I wanted to talk about numbers. Big numbers. First lets start with the sun. 1 star. Its giant. I mean humongous. 432,690 miles. For comparison the Earth is 3,958.8 miles. That means the sun in terms of miles is 110 times the mileage. The Sun weighs about 333,000 times as much as Earth. It is so large that about 1,300,000 planet Earths can fit inside of it. Earth is about the size of an average sunspot! When you consider numbers like this it is already difficult for the human mind to wrap its head around something like this.

It may be the biggest thing in this neighborhood, but the sun is just average compared to other stars. The sun contains 99.86% of all of the mass of the entire Solar System which leaves just .14% to all the planets we see in the solar system (including Jupiter) I dont want to sit here and talk about the Sun and out solar system all day. I just wanted to set the scene for the rest of the post. The sun is giant to us. But in the grand scheme of the greater Universe we see that the Sun is actually just a little kid in a sea of giant stars. Even some 1000 times the size of our sun. Incredible. 

The milky way is the galaxy our sun resides in along with us and all the planets of our solar system. We revolve around the sun. The sun revolves around the center of the milky way which many believe is a huge black hole which is likely true as gravity is immense in this center mass. We can tell because over 1 billion stars revolve around the galactic center. In order for this to happen gravity must be present and abundant. A giant black hole is the perfect explanation and the one that holds the most logic in my opinion. 

There are 2 million MILLION galaxies in the known universe. Which likely means there are at least 2 times that many. I am assuming light has not had to opportunity to reach us from across the cosmos and our estimate of the age of the universe is largely based on the flawed notion that 14 billion is as far as we can see so that must be the age of the universe. Problem with that is the universe is expanding faster than light. That means that there is almost certainly light that has not reached us at all yet. Or may never reach us. So I dont even know how to write 2 million million. I assume its like this??? 2,000,000,000,000. Or 2 trillion. So lets do a bit of math shall we?

Okay 2 trillion is the amount of galaxies scientists assume fill the universe. That is a lot of galaxies. You could not count that high if you started counting from birth til your death at 100 years old. That shows you how big of a number just the amount of galaxies there are. Now lets figure out the amount of stars or a rough estimate. 2 trillion times 1 billion... My calculator wont even go that high lol..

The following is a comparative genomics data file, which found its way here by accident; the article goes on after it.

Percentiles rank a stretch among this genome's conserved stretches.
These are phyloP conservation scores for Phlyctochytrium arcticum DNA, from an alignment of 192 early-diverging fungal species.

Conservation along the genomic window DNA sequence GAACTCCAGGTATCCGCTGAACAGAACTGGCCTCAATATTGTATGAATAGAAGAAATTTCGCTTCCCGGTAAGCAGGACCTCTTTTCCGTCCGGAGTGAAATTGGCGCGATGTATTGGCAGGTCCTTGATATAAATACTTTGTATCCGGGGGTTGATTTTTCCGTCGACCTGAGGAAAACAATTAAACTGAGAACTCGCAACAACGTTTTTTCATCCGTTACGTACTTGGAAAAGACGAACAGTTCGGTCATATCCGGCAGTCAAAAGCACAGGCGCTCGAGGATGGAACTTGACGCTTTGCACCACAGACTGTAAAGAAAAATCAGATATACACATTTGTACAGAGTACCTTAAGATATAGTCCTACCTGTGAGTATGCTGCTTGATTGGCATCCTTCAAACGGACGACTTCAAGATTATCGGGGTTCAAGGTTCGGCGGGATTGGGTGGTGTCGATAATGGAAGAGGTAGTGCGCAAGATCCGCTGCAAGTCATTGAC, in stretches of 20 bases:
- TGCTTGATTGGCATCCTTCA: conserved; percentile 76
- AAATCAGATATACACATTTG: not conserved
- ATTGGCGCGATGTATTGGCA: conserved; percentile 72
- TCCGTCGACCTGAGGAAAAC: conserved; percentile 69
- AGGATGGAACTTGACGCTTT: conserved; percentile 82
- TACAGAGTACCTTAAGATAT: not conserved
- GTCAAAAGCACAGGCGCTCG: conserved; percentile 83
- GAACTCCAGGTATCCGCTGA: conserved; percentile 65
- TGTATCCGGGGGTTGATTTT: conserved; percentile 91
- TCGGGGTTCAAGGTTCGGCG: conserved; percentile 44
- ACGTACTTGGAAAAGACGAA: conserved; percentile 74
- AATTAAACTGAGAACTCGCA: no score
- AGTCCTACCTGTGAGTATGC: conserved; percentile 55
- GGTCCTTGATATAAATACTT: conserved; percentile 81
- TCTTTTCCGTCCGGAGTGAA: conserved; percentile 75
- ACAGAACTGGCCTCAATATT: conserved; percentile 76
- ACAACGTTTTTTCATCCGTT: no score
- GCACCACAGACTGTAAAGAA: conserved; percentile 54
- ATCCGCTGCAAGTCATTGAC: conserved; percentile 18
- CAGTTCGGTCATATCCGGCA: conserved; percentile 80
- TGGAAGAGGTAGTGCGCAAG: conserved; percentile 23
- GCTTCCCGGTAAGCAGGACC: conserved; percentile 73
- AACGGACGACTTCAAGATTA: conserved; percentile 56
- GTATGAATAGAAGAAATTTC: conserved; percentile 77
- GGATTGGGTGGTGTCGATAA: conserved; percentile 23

2e 21. That is a 2 with 21 zeroes following it. 2,000,000,000,000,000,000,000. This is just a rough estimate of all the starts in the known universe. Now that we know that lets say that just 3 planets average are with each star (Im severely underestimating the amount of planets because so little is known about how many planets are with stars on average) so multiply that giant number above by 3. 

6,000,000,000,000,000,000,000 planets spread across the universe. Incredible!

So you dont believe another planet can support life? LMAO. With numbers like this it is inevitable. Life is logically spread far and wide across the universe. We may never see another alien life form. But with numbers like this its safe to assume we are not alone. Quite the contrary in fact. This has been another episode of space facts from your buddy HeisenbergBTC. Have a great weekend yall



awal ramlee
13 Nov

We are so "tinute" minute yet we act as the universe belongs to us like we created the universe and given the chance will want to be instrumental for destroying the whole universe.  That is what is difficult to understand.


Hira Shafi
13 Nov

Your post is meaningfull and you are right that This is just a rough estimate of all the starts in the known universe. Now that we know that lets say that just 3 planets average are with each star


Humaira Khattak
13 Nov

Yes,  you are right and agreed with you with this regard. As you know that this is the information about Sun and earth related to physics and I'm a medical students 


Matthew Rosenquist
13 Nov

As I understand it, the estimated age of the universe is not determined by 'how far' we can see light, but rather by calculating the speed of the expansion of the universe.  Played in reverse, we can extrapolate when everything was together before the big-bang event.  


Andrzej Wawrzyniak
14 Nov

Our star is indeed quite small, especially compared to M-class red giants that can have diameters far larger then the Pluto's orbit. Also, our solar system is quite small (and light, as in not having much mass) - most star systems are actually binaries, a single is not that common as it turns out. There are even triple systems - Alpha Centauri, the closest know star to our own, is a triple star system, with planets as well. 







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